Updated October 23, 2015 with a new skull.
Eosinopteryx brevipenna (Godefroit et al. 2013, Middle-Late Jurassic, Tiaojishan Formation) is represented by a new complete skeleton. It was a feathered theropod dinosaur about 30 cm long. The forelimb feathers were quite long (Fig. 1), but the tail feathers were not.
Paravian? or Preavian?
We’ve been looking for a feathered theropod without elongated coracoids to precede Archaeopteryx. We also need this taxon to be not pre-oviraptorid or pre-alvarezsaurid. The authors argue, with a very extensive phylogenetic analysis, that this is a troodontid resembling Anchiornis, with less extensive feathers on the hind limbs and tail. Anchiornis greatly resembled Archaeopteryx and is, therefore, closely related. Of that, there is no doubt.
Why There is Doubt
I have not created a competing analysis. Checking out Greg Paul’s figure of Anchiornis (Paul 2010), I note his Anchiornis has the short torso and elongated coracoid also seen in Archaeopteryx, troodontids and deinonychosaurs. On October 23, 2015 I added Eosinopteryx to the large reptile tree where it nests between Aurornis and Archaeopteryx as the last theropod that was not a bird.
What sets Eosinopteryx apart from these?
A short coracoid with a broad curved ventral rim – Therefore Eosinopteryx did not flap and was not descended from flappers. We haven’t seen a terrestrial descendant of Archaeopteryx yet without elongated coracoids. For more on this, compare Huaxiagnathus (with its short coracoid) to Velociraptor, (with its long, tall coracoid). Otherwise these two greatly resemble one another, with the former lacking sternal plates, a retroverted pubis and caudal rods. These traits are also lacking in Eosinopteryx.
A relatively smaller skull – Much smaller than in Anchiornis.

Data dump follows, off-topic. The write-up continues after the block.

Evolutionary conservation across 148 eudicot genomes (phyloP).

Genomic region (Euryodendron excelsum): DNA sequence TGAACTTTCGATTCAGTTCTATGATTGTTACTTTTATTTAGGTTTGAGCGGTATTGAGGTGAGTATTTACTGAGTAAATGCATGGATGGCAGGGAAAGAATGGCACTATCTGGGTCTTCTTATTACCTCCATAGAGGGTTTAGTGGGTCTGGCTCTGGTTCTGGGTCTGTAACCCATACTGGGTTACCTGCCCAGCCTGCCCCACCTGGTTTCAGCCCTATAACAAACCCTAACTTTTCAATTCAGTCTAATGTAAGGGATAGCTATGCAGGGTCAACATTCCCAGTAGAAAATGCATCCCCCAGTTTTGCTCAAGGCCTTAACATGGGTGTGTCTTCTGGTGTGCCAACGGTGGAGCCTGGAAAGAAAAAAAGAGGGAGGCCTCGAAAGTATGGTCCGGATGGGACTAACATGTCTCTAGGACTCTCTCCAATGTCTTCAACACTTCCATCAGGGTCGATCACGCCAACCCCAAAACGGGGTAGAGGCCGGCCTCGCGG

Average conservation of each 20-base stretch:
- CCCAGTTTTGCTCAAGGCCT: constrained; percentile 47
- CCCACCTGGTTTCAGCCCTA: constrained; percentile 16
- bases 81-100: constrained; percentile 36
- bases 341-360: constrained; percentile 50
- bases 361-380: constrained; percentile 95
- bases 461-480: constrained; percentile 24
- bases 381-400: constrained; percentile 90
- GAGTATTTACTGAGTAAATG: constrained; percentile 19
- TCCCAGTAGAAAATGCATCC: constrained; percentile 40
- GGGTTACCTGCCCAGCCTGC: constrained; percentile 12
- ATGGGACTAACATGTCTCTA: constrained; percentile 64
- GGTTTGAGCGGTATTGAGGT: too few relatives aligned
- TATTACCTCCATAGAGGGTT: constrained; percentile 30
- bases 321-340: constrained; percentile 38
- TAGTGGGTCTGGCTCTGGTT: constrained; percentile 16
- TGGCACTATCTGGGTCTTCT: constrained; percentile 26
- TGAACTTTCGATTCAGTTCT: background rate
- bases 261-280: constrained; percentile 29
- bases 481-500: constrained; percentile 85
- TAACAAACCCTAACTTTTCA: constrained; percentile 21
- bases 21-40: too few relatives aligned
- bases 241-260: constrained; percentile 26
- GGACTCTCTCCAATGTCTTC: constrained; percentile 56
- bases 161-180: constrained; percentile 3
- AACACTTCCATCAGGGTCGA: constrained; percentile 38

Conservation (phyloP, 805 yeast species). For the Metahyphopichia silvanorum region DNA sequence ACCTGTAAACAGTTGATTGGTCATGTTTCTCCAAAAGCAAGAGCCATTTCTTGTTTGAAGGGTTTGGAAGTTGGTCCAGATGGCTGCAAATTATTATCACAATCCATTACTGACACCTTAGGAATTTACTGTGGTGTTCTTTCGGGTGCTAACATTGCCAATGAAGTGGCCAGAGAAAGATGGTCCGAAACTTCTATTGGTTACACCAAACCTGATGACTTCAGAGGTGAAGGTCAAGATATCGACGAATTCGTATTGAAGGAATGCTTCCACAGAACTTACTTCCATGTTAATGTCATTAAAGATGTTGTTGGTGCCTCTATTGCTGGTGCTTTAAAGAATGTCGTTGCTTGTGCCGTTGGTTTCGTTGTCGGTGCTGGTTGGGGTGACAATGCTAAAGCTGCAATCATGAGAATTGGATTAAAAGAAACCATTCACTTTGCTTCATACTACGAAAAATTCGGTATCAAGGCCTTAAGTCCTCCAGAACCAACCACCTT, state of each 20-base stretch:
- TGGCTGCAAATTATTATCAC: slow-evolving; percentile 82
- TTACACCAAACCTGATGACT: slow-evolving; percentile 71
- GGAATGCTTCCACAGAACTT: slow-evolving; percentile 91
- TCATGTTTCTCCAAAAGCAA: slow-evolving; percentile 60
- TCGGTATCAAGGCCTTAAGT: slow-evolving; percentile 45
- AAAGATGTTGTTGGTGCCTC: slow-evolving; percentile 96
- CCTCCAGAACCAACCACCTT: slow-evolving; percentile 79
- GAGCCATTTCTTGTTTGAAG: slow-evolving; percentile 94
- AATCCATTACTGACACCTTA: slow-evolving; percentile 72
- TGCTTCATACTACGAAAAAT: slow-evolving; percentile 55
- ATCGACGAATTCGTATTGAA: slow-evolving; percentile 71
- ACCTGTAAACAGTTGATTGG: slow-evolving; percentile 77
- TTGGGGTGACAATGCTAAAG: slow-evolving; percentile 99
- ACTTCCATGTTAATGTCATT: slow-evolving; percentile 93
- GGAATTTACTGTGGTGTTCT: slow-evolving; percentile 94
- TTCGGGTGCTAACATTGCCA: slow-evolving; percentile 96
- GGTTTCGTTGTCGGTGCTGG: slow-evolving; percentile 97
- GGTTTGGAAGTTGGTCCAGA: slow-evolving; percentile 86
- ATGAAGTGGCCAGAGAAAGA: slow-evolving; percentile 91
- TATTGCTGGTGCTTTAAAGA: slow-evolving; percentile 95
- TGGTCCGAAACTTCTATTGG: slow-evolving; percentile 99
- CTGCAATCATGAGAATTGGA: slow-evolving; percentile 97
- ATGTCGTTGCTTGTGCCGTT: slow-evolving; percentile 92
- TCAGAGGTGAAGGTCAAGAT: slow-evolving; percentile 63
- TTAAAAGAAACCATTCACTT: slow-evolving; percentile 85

A relatively longer torso – Much longer than in Anchiornis.
A relatively shorter pubis – Much shorter than in Anchiornis.
All these traits are primitive for theropods.
Huaxiagnathus was not included in the analysis of Godefroit et al. (2013). Neither were oviraptorids or alvarezsaurids. Eosinopteryx needs to be compared to these missing basal taxa along with the other taxa they previously tested. Once that’s done, let’s see if the topology of the tree doesn’t shift Eosinopteryx down below (more primitive than) Archaeopteryx.
Addendum: The analysis of Godefroit et al. (2013) was based on and provided only a segment of an earlier analysis that DID include these more primitive taxa. Thus my doubt is reduced somewhat as all pertinent taxa were included. Even so, I wonder why these two “sisters” don’t look more alike.
If anyone has details on why Godefroit et al. 2013 said the “bone structure would have limited its ability to flap its wings,” I’d like to see it.
Interesting that this birdy topic just came up a few days ago with Mahakala. Reminds me to be careful what I wish for.
Godefroit P, Demuynck H, Dyke G, Hu D, Escuillié FO and Claeys P. 2013. Reduced plumage and flight ability of a new Jurassic paravian theropod from China. Nature Communications 4: 1394. doi:10.1038/ncomms2389
Paul GS 2010. The Princeton Field Guide to Dinosaurs. Princeton University Press 320 pp.